TDL is listed on the Capacity Data Site for NHSE – this means all activity is included in the country’s data and reported by TDL to PHE every morning on a daily basis. Lab turnaround time 24 hours
Molecular testing (PCR Swab) will identify people with the virus. Antibody testing can tell whether a person has been previously infected. Most patients who recover from coronavirus have been found to produce antibodies, but it is not yet known if an individual with a positive result showing presence of IgG levels following being infected with SARS-CoV-2 will be protected, either fully or partially from future infection, or for how long protective immunity may last.
Testing should be undertaken 14 days or more following exposure or onset of symptoms. The incubation period of COVID-19 ranges from between 1 to 14 days, with the majority of cases manifesting with symptoms at 3 – 5 days. The most common symptoms of COVID-19 are fever, tiredness, dry cough and difficulty breathing. These symptoms have the potential to develop into a very severe acute respiratory illness. Evidence shows that fatality rates increase with age, gender, body weight, ethnicity and comorbidities.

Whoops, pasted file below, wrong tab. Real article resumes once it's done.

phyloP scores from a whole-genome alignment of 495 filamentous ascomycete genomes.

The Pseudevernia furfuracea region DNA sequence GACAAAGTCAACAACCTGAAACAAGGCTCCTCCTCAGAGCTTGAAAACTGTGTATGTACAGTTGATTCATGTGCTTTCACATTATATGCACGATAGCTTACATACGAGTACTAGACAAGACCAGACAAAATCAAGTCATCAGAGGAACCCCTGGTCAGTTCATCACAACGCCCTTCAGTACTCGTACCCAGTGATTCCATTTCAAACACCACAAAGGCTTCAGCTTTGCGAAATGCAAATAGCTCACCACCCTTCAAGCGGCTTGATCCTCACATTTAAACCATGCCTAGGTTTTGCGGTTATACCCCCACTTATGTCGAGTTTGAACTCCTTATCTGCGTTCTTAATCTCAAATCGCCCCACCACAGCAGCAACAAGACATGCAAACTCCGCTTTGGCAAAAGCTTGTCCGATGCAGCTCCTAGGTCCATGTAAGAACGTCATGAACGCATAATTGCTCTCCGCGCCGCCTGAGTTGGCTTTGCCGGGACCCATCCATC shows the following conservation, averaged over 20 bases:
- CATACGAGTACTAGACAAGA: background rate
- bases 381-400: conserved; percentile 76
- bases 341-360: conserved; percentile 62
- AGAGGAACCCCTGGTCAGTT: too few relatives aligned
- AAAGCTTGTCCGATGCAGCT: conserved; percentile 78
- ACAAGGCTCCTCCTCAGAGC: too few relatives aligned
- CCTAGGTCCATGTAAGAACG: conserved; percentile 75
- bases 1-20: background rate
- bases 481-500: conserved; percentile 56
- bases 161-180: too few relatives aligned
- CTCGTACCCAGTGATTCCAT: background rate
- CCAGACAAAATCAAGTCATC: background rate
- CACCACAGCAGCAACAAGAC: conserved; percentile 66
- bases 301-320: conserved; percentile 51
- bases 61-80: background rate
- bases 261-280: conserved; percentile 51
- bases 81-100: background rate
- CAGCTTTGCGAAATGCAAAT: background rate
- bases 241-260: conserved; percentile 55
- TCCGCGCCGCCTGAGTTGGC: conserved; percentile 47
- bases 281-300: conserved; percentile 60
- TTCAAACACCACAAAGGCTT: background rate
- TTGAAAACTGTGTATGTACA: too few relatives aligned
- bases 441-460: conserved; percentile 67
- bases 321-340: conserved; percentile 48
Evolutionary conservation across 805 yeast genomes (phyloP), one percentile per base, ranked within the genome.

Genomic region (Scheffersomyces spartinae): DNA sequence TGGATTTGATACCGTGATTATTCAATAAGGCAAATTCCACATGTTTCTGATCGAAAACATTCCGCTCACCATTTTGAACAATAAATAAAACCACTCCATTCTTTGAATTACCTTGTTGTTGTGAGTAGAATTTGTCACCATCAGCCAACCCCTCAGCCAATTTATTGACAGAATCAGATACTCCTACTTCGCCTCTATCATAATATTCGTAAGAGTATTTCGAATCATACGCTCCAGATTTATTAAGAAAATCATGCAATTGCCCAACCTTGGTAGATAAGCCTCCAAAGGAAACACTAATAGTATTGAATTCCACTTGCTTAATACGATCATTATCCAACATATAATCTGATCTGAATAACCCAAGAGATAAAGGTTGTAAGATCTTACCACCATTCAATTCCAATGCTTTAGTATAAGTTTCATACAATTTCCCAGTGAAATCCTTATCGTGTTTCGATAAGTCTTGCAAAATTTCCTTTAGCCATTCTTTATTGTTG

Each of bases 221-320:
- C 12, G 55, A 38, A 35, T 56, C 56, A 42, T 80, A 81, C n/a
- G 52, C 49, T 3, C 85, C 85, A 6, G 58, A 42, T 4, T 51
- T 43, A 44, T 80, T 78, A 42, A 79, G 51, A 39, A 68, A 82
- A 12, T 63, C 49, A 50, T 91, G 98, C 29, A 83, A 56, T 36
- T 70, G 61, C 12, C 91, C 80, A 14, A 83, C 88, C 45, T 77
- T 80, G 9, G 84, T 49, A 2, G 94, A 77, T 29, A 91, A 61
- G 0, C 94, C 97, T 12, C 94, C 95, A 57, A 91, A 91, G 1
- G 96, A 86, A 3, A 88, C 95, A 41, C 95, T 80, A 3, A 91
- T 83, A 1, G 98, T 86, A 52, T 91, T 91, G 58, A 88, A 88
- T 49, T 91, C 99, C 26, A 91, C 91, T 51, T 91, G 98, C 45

The host immune system reacts to the infection by SARS-CoV-2 by producing antibodies from a few days to 2 weeks and beyond. Specific IgG antibodies are produced in the later stages of infection to SARS-CoV-2, and are detectable after RNA is no longer detectable.
The persistence of IgG antibodies allows identification of people who have been infected by SARS-CoV-2. Test development relating to SARS-CoV-2 is rapidly evolving. Laboratory review of new assays as they become available is essential.
Please see the instructions here
For more advice about the Coronavirus please see NHS 1111 online here
More information about the test which is analysed by our partner Doctors Laboratory in London are here
Results should be used in conjunction with information available from clinical evaluation and other diagnostic procedures. It has been recognised that there can be delayed responses in immunocompromised patients.